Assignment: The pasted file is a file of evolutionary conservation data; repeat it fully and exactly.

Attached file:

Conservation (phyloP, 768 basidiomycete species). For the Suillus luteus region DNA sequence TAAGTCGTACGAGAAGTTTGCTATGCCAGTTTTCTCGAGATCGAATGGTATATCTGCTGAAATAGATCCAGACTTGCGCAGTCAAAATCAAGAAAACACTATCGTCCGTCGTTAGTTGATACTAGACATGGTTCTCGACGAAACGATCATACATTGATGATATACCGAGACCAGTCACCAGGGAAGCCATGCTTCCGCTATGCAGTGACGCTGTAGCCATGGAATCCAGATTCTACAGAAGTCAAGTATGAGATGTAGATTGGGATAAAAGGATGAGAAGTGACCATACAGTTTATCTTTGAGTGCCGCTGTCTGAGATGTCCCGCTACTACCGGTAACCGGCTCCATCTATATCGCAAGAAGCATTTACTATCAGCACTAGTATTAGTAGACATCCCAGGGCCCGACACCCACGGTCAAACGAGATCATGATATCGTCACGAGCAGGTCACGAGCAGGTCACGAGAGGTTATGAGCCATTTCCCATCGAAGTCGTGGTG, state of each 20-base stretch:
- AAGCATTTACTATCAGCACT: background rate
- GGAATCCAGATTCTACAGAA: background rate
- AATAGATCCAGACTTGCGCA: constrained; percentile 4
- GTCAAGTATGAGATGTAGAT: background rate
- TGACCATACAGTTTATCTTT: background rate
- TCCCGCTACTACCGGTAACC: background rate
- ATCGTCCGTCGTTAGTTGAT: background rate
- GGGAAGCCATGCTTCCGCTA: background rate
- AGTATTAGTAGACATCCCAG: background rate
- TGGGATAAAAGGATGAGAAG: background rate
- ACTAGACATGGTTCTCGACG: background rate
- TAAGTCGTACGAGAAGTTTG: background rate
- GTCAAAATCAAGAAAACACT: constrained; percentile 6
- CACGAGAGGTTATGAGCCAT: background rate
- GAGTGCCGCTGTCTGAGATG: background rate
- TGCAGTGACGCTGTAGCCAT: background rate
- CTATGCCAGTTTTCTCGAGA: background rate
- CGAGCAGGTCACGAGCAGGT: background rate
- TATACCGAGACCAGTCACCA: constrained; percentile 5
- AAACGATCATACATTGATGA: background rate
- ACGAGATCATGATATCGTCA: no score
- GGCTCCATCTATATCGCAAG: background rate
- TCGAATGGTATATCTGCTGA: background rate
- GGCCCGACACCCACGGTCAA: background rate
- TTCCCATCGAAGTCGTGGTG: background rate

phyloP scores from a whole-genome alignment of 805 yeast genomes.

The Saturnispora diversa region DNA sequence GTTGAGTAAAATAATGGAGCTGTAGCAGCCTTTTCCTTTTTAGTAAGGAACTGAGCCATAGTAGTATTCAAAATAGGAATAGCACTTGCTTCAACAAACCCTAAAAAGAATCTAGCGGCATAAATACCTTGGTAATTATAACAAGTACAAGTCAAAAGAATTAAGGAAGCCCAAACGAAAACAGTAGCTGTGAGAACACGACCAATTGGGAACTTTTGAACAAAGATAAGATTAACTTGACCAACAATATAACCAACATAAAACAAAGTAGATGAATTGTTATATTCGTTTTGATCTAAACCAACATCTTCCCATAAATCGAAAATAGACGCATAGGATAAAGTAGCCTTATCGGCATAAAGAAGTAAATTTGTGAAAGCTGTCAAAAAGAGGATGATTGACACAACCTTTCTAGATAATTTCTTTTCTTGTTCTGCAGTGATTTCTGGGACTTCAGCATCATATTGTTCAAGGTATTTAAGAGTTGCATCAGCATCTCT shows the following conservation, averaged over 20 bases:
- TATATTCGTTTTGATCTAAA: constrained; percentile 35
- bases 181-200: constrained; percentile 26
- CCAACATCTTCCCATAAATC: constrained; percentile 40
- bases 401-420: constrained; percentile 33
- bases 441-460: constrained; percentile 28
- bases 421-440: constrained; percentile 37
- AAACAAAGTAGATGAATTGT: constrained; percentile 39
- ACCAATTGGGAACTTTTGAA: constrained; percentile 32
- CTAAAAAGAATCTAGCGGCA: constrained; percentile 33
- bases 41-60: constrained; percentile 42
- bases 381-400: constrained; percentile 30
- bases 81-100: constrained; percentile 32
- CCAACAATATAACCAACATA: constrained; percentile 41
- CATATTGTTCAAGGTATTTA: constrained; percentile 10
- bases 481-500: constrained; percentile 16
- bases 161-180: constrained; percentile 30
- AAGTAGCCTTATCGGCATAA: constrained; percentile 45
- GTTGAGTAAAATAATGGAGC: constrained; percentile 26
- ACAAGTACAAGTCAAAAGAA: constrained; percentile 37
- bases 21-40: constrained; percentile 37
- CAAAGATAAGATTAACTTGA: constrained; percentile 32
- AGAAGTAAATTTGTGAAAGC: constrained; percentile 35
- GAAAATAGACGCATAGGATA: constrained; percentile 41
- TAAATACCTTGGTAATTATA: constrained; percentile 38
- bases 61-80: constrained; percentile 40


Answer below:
Conservation (phyloP, 768 basidiomycete species). For the Suillus luteus region DNA sequence TAAGTCGTACGAGAAGTTTGCTATGCCAGTTTTCTCGAGATCGAATGGTATATCTGCTGAAATAGATCCAGACTTGCGCAGTCAAAATCAAGAAAACACTATCGTCCGTCGTTAGTTGATACTAGACATGGTTCTCGACGAAACGATCATACATTGATGATATACCGAGACCAGTCACCAGGGAAGCCATGCTTCCGCTATGCAGTGACGCTGTAGCCATGGAATCCAGATTCTACAGAAGTCAAGTATGAGATGTAGATTGGGATAAAAGGATGAGAAGTGACCATACAGTTTATCTTTGAGTGCCGCTGTCTGAGATGTCCCGCTACTACCGGTAACCGGCTCCATCTATATCGCAAGAAGCATTTACTATCAGCACTAGTATTAGTAGACATCCCAGGGCCCGACACCCACGGTCAAACGAGATCATGATATCGTCACGAGCAGGTCACGAGCAGGTCACGAGAGGTTATGAGCCATTTCCCATCGAAGTCGTGGTG, state of each 20-base stretch:
- AAGCATTTACTATCAGCACT: background rate
- GGAATCCAGATTCTACAGAA: background rate
- AATAGATCCAGACTTGCGCA: constrained; percentile 4
- GTCAAGTATGAGATGTAGAT: background rate
- TGACCATACAGTTTATCTTT: background rate
- TCCCGCTACTACCGGTAACC: background rate
- ATCGTCCGTCGTTAGTTGAT: background rate
- GGGAAGCCATGCTTCCGCTA: background rate
- AGTATTAGTAGACATCCCAG: background rate
- TGGGATAAAAGGATGAGAAG: background rate
- ACTAGACATGGTTCTCGACG: background rate
- TAAGTCGTACGAGAAGTTTG: background rate
- GTCAAAATCAAGAAAACACT: constrained; percentile 6
- CACGAGAGGTTATGAGCCAT: background rate
- GAGTGCCGCTGTCTGAGATG: background rate
- TGCAGTGACGCTGTAGCCAT: background rate
- CTATGCCAGTTTTCTCGAGA: background rate
- CGAGCAGGTCACGAGCAGGT: background rate
- TATACCGAGACCAGTCACCA: constrained; percentile 5
- AAACGATCATACATTGATGA: background rate
- ACGAGATCATGATATCGTCA: no score
- GGCTCCATCTATATCGCAAG: background rate
- TCGAATGGTATATCTGCTGA: background rate
- GGCCCGACACCCACGGTCAA: background rate
- TTCCCATCGAAGTCGTGGTG: background rate

phyloP scores from a whole-genome alignment of 805 yeast genomes.

The Saturnispora diversa region DNA sequence GTTGAGTAAAATAATGGAGCTGTAGCAGCCTTTTCCTTTTTAGTAAGGAACTGAGCCATAGTAGTATTCAAAATAGGAATAGCACTTGCTTCAACAAACCCTAAAAAGAATCTAGCGGCATAAATACCTTGGTAATTATAACAAGTACAAGTCAAAAGAATTAAGGAAGCCCAAACGAAAACAGTAGCTGTGAGAACACGACCAATTGGGAACTTTTGAACAAAGATAAGATTAACTTGACCAACAATATAACCAACATAAAACAAAGTAGATGAATTGTTATATTCGTTTTGATCTAAACCAACATCTTCCCATAAATCGAAAATAGACGCATAGGATAAAGTAGCCTTATCGGCATAAAGAAGTAAATTTGTGAAAGCTGTCAAAAAGAGGATGATTGACACAACCTTTCTAGATAATTTCTTTTCTTGTTCTGCAGTGATTTCTGGGACTTCAGCATCATATTGTTCAAGGTATTTAAGAGTTGCATCAGCATCTCT shows the following conservation, averaged over 20 bases:
- TATATTCGTTTTGATCTAAA: constrained; percentile 35
- bases 181-200: constrained; percentile 26
- CCAACATCTTCCCATAAATC: constrained; percentile 40
- bases 401-420: constrained; percentile 33
- bases 441-460: constrained; percentile 28
- bases 421-440: constrained; percentile 37
- AAACAAAGTAGATGAATTGT: constrained; percentile 39
- ACCAATTGGGAACTTTTGAA: constrained; percentile 32
- CTAAAAAGAATCTAGCGGCA: constrained; percentile 33
- bases 41-60: constrained; percentile 42
- bases 381-400: constrained; percentile 30
- bases 81-100: constrained; percentile 32
- CCAACAATATAACCAACATA: constrained; percentile 41
- CATATTGTTCAAGGTATTTA: constrained; percentile 10
- bases 481-500: constrained; percentile 16
- bases 161-180: constrained; percentile 30
- AAGTAGCCTTATCGGCATAA: constrained; percentile 45
- GTTGAGTAAAATAATGGAGC: constrained; percentile 26
- ACAAGTACAAGTCAAAAGAA: constrained; percentile 37
- bases 21-40: constrained; percentile 37
- CAAAGATAAGATTAACTTGA: constrained; percentile 32
- AGAAGTAAATTTGTGAAAGC: constrained; percentile 35
- GAAAATAGACGCATAGGATA: constrained; percentile 41
- TAAATACCTTGGTAATTATA: constrained; percentile 38
- bases 61-80: constrained; percentile 40